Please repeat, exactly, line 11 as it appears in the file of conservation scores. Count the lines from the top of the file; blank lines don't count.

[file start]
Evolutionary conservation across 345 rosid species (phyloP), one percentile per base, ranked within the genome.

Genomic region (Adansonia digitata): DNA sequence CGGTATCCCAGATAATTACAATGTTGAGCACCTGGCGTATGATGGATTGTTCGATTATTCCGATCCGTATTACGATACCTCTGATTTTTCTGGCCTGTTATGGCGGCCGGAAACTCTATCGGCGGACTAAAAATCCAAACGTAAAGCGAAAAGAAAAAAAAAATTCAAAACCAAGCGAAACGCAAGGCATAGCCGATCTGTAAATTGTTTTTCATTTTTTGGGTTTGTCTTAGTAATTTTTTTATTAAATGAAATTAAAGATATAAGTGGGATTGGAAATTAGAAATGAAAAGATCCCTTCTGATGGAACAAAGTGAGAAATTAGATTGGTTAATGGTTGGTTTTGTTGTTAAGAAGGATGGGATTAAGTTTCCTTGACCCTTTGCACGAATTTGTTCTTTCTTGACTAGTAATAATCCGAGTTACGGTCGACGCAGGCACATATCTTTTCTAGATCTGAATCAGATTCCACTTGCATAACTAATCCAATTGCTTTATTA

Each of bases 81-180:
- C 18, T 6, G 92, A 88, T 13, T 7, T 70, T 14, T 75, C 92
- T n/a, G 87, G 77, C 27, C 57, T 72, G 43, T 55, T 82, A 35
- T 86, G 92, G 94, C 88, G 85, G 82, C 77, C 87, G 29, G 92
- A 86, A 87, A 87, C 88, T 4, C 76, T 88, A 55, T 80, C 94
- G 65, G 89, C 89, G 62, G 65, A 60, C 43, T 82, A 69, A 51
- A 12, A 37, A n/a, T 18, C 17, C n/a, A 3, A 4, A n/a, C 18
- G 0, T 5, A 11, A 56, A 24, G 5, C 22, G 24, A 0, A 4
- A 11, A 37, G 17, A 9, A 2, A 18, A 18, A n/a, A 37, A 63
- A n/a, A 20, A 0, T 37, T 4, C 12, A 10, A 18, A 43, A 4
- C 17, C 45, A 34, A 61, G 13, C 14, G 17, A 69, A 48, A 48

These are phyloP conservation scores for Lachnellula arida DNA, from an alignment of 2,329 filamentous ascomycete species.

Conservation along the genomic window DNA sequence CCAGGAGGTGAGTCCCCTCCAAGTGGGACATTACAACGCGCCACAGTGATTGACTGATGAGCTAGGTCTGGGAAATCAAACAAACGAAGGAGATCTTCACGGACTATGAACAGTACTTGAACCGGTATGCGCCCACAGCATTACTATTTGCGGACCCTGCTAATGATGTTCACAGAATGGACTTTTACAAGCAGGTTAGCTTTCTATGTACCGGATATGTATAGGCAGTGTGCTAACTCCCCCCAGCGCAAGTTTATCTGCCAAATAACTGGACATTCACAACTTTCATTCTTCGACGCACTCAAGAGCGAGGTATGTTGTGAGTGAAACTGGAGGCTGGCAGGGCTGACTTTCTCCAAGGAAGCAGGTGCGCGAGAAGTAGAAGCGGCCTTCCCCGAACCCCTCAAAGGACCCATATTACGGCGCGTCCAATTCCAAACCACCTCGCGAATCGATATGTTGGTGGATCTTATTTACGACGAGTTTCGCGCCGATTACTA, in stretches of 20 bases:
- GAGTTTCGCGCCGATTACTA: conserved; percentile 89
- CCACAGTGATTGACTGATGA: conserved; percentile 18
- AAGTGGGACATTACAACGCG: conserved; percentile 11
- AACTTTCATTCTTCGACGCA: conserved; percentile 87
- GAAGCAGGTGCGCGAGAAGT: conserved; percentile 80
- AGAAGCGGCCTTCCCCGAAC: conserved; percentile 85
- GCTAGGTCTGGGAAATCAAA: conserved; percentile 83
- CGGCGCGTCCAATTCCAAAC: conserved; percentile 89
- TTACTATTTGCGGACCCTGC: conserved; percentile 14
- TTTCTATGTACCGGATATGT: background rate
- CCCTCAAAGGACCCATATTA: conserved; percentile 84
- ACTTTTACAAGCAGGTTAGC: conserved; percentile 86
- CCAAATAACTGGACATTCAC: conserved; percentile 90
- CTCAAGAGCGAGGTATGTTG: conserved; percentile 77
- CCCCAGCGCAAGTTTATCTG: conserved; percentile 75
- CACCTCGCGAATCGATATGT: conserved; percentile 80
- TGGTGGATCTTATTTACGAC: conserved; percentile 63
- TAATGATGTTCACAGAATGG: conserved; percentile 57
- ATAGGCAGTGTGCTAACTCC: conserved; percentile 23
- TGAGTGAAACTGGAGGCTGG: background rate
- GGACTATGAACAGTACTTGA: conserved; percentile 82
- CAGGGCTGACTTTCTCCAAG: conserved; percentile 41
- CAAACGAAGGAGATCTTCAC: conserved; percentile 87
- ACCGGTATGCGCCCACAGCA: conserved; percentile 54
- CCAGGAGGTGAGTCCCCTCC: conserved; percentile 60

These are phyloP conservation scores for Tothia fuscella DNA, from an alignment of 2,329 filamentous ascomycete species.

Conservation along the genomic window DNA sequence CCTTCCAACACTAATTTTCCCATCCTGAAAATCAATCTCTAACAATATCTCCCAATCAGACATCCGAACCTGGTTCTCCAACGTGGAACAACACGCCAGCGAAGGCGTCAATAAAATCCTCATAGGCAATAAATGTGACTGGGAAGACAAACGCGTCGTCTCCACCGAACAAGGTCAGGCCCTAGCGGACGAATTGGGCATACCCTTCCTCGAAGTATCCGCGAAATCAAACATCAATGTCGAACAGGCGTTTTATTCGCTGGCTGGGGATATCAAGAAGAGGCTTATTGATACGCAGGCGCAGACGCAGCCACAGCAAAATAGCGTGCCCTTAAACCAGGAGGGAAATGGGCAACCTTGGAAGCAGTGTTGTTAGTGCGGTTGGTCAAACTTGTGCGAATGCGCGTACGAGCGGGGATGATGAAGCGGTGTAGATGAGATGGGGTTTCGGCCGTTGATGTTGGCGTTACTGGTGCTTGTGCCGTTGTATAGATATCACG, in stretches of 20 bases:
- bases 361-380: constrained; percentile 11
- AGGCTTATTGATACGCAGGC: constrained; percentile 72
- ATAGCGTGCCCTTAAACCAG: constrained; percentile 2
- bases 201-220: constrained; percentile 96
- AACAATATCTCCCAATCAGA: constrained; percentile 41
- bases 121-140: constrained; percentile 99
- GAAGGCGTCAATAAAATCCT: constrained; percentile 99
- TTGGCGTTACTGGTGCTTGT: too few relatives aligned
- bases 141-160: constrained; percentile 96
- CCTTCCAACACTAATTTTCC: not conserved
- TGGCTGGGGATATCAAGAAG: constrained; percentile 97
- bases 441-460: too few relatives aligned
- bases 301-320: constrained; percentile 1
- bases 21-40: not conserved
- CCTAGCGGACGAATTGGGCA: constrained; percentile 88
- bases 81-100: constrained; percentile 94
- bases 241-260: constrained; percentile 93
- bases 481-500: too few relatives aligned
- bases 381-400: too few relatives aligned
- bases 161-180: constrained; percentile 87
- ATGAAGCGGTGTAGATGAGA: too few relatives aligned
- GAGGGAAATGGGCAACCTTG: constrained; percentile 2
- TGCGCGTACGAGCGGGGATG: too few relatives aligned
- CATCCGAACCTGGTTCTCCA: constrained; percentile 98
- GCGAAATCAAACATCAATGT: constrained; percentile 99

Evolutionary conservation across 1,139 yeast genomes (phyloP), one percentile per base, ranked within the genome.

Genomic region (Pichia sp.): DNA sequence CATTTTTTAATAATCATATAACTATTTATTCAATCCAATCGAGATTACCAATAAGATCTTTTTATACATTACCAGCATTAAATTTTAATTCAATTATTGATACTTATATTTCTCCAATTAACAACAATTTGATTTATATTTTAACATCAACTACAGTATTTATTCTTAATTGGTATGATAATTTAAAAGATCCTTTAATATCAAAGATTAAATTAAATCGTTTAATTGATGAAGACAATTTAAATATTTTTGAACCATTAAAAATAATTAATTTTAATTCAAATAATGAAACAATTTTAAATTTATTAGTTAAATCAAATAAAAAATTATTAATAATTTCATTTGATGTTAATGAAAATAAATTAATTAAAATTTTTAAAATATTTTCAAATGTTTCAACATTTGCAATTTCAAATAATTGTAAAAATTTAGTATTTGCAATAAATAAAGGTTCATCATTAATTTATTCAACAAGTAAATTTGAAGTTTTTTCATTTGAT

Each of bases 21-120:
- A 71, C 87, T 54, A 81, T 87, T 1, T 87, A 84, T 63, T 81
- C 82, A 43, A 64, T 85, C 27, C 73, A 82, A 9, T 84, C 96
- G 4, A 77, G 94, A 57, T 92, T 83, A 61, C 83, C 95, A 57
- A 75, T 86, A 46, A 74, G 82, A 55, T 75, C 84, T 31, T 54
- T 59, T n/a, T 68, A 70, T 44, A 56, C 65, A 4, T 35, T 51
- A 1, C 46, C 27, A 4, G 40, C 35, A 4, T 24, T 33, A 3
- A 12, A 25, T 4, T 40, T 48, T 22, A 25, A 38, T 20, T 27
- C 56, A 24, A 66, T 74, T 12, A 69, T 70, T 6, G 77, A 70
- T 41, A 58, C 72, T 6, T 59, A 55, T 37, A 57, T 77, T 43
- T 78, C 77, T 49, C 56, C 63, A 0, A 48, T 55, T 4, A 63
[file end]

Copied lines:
- A 11, A 37, G 17, A 9, A 2, A 18, A 18, A n/a, A 37, A 63